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A veto override at last

It speaks volumes about American priorities that when Congress finally found what it takes to override a George Bush veto, the adrenaline flowed from something as relatively unimportant as cable television.

This is certainly no brief for the cable barons, who have deserved this day ever since they got Congress to stamp out local rate regulations in 1986. Nor is it to suggest that American households don't have better uses for the money they may save.

But cable TV, while nice to have, is not quite a necessity. The world could get along without Madonna and MTV. Who knows, it might even get along without Larry King.

People do need jobs, though, and they need to know the jobs will be waiting for them if they need to take time off for a sick child or dying parent. They need to know that they'll earn at least a minimally decent wage, that they will be hired and promoted on their merits without regard to race or sex and that they won't be left to starve if the economy goes south and they are laid off.

When they are pregnant, they need to know what all their options are _ and they need the advice from competent professionals.

They need a government that's not in the pocket of campaign contributors.

To each of these necessities, Bush has at least once used his veto to say no.

When government intervention might have saved Eastern Airlines from being done to death by a strike, he said no. When the courageous people of China looked to the United States to bring economic pressure on the despots who rule them, the U.S. Congress said yes; George Bush said no.

In several instances, Congress was able to come back with new bills that he grudgingly accepted. But he had prevailed on 35 consecutive vetoes before Congress finally won the cable TV showdown this week. What a pity the string wasn't cut a few days before that, when the second family and medical leave veto was up. That bill, of course, had a lot of special interests arrayed against it; but for Bush, the cable industry lobbied alone. His consistency would be admirable if he wasn't so consistently wrong.

Bush was haranguing a group of Dallas police officers the other day about the crime bill he claimed to want so badly. If he really wanted the bill, he could have had it. It was a Republican filibuster, after all, that stopped it in the Senate. But those senators weren't willing to pass any bill that had gun control in it, and Bush wasn't willing to lobby them. He preferred to lose the bill rather than lose his fair-weather friends at the National Rifle Association.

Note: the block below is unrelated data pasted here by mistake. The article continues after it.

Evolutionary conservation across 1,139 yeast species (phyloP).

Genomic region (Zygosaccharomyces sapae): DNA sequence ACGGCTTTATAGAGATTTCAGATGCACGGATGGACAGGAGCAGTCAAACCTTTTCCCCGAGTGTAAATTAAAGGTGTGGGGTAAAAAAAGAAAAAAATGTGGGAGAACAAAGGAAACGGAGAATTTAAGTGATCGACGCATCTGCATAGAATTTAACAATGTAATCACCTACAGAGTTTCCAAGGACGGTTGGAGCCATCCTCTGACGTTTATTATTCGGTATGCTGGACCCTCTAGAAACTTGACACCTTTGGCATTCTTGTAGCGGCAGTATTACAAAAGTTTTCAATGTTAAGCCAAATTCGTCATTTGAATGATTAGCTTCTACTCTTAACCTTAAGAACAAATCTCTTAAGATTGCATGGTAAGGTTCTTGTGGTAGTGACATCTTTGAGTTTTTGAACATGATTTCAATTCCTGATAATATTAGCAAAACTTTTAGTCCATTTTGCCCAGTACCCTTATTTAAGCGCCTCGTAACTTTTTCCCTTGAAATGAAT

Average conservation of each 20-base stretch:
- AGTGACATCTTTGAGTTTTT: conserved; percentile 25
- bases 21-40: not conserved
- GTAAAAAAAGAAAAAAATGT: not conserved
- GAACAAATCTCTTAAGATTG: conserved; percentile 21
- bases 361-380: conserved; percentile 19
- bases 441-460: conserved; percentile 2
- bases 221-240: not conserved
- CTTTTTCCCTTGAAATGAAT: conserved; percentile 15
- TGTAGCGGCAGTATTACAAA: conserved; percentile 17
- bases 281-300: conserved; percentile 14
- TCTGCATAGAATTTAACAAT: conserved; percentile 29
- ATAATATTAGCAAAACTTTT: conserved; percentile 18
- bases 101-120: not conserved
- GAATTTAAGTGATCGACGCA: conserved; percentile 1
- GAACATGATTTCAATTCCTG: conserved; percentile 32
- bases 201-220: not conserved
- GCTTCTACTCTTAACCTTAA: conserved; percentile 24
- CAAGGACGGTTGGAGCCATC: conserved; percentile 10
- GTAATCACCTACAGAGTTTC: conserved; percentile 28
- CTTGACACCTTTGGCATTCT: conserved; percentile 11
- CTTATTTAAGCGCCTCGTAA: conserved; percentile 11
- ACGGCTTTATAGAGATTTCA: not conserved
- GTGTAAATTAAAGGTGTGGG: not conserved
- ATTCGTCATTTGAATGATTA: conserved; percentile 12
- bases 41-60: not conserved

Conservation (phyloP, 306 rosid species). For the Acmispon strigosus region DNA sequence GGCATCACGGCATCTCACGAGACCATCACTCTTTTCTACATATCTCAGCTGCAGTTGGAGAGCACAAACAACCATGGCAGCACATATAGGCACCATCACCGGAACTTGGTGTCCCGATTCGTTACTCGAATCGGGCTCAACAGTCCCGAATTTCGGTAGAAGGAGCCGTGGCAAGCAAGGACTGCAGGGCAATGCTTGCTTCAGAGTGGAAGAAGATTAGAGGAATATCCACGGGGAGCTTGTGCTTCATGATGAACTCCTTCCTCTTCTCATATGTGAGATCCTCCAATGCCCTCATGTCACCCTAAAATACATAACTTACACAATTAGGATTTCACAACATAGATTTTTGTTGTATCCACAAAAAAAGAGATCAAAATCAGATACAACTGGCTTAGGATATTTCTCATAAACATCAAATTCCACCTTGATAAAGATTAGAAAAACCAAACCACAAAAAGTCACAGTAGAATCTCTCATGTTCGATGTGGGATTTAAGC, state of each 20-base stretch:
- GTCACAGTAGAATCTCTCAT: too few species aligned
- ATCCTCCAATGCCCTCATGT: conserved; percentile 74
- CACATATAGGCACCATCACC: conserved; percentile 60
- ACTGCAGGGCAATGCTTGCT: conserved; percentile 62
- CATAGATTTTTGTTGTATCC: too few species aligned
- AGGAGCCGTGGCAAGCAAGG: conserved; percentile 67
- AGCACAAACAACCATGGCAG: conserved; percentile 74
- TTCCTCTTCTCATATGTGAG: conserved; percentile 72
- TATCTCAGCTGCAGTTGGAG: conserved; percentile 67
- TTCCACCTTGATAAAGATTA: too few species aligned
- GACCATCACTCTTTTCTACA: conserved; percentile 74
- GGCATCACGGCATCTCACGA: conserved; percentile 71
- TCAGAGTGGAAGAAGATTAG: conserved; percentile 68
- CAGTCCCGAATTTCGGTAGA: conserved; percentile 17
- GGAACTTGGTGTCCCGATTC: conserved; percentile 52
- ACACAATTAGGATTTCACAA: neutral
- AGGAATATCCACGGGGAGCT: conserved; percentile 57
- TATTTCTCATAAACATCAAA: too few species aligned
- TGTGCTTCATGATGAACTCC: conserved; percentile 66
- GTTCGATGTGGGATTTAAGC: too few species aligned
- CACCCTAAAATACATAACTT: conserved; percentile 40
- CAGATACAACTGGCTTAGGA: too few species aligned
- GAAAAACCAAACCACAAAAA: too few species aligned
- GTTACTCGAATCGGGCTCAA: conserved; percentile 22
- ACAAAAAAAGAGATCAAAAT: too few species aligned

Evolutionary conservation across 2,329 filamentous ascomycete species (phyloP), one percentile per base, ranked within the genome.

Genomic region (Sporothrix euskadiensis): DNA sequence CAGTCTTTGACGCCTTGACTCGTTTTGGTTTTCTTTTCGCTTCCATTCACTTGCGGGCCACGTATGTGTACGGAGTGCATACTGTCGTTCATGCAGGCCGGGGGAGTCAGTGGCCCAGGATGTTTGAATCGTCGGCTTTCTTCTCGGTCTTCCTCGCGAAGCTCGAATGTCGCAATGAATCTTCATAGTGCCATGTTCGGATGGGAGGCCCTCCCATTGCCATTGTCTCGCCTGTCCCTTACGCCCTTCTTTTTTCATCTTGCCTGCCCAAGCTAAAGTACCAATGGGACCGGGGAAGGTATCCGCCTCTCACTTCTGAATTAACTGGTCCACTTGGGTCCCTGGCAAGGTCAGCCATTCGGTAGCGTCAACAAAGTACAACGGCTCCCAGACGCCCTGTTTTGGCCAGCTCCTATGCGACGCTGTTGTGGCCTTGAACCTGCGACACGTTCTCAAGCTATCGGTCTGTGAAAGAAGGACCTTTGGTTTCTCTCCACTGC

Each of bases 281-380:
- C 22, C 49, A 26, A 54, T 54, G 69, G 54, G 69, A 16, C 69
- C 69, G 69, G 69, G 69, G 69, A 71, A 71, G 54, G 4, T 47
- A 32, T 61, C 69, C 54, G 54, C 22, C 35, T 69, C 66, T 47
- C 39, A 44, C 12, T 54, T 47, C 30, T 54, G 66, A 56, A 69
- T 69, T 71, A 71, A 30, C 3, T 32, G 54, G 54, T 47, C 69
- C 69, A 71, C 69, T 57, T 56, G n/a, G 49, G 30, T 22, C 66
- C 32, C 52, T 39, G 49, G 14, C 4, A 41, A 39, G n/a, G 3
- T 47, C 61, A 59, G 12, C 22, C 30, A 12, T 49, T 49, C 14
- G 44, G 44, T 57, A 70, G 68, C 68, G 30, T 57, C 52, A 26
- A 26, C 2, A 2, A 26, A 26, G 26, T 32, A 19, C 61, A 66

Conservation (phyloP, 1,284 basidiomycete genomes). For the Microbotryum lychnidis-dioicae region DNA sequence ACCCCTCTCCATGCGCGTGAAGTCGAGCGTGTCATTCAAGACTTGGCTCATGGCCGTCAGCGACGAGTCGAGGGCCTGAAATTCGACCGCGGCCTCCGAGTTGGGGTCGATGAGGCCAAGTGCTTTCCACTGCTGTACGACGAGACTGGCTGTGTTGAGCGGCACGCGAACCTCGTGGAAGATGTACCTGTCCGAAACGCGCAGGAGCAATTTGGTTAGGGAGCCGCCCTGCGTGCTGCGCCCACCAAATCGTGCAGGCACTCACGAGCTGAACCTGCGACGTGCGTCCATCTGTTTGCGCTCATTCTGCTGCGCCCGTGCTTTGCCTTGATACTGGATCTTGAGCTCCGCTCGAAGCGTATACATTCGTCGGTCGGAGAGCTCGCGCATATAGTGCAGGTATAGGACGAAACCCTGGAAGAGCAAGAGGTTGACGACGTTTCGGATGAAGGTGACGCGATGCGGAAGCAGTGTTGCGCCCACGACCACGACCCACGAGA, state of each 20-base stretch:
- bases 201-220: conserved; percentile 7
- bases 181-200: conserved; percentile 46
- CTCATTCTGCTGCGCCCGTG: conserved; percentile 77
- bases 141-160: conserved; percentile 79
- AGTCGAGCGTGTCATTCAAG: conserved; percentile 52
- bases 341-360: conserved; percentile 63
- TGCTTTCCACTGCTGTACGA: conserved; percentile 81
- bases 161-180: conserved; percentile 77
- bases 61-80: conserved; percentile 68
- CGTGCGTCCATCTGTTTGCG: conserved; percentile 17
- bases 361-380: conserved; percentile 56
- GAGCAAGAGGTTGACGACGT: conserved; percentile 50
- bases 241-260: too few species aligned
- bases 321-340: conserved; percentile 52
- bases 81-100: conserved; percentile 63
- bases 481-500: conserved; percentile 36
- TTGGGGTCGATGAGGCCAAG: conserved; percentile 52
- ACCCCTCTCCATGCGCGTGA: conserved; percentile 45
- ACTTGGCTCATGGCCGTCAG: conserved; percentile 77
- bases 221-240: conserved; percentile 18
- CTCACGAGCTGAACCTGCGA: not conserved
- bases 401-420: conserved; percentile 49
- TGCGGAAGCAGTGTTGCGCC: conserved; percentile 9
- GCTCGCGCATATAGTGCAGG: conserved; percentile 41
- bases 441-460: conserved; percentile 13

It defies rationality that there could be a comprehensive crime bill without some reasonable restraint on handgun sales. (I will hang up on any more callers who curse or shout over this issue.) If Bush cared for America's police half as much as he pretends, he'd listen to what they say about it; they wanted the waiting period in the crime bill. But with Bush, single-issue voters like the gun lobby come first.

If the polls are right, the people are finally seeing him for what he is. My brother-in-law, a career Army officer who has always voted Republican, served notice last week that he is voting Democratic this time. It was the crime bill filibuster that pushed him over the brink.

For many other Americans, the economy will be the deciding issue. Or it will be health care, which is a major economic issue in its own right. If Bush were serious about his plan, flawed as it is, he would have sent Congress a bill to implement the insurance premium tax credits and deductions that are at the heart of it. He didn't, and the reason isn't hard to figure: He would have had to say how to pay for them. Even the American Medical Association has all but given up on him.

At an AMA dinner last month, its executive vice president, James S. Todd, said that while he wasn't endorsing Bill Clinton's health reform plan, he thought it was more "comprehensive" than Bush's and that Clinton was more serious about carrying through. Under White House pressure, Todd ate some crow the next day. But he did not retract the comparison.

Todd also disclosed that in June 1991, after the AMA had devoted an entire issue of its journal to the health care debate, he and other AMA officials were called on the White House carpet by John Sununu, the then-chief of staff. "They didn't want us to stir the pot," Todd said. "We were told, literally, to keep still."

The May 15, 1991 two-volume edition of the Journal of the American Medical Association was a milestone in health care politics. One volume set out 13 of the leading reform proposals. "An aura of inevitability is upon us," declared an accompanying editorial. The other volume looked in detail at the health care problems of children and other uninsured Americans.

No plan was reported from the Bush administration because it didn't have any. It may have one now, but it bears remembering which presidential candidate didn't have to be pressured.

Martin Dyckman is associate editor of the Times.

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